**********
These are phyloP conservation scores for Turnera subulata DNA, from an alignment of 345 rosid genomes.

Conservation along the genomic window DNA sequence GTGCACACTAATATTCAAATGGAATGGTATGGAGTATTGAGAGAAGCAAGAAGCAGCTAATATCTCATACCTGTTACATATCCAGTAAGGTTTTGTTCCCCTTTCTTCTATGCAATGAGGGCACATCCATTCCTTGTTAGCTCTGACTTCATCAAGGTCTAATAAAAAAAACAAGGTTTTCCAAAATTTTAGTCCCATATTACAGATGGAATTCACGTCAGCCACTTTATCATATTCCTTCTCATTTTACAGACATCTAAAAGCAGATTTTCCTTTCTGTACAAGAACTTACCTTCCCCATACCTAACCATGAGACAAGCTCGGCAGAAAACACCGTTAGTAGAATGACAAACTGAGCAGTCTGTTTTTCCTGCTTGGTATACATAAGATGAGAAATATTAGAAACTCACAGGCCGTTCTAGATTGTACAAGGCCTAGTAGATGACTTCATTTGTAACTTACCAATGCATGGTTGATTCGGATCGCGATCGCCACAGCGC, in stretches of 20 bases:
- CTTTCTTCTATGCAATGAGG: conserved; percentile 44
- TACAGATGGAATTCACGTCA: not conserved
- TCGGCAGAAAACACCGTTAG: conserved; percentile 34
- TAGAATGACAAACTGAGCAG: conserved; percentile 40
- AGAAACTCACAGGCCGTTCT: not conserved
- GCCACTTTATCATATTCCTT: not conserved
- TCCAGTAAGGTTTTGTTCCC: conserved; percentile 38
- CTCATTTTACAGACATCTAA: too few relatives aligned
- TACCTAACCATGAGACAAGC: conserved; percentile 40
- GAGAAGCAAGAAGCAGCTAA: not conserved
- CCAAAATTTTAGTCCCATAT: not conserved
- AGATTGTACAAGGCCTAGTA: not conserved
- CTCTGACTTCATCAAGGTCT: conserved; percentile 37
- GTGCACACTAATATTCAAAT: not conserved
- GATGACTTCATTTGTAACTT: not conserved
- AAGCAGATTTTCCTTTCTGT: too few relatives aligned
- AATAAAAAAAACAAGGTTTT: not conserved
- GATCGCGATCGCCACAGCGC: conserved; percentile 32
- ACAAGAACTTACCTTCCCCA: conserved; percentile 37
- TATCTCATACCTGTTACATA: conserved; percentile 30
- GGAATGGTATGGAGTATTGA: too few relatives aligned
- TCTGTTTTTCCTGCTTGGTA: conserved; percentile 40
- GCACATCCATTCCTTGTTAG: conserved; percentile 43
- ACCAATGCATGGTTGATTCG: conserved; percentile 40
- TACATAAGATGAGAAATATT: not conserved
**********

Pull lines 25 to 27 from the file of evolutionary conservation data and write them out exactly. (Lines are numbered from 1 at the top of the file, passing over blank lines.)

- GCACATCCATTCCTTGTTAG: conserved; percentile 43
- ACCAATGCATGGTTGATTCG: conserved; percentile 40
- TACATAAGATGAGAAATATT: not conserved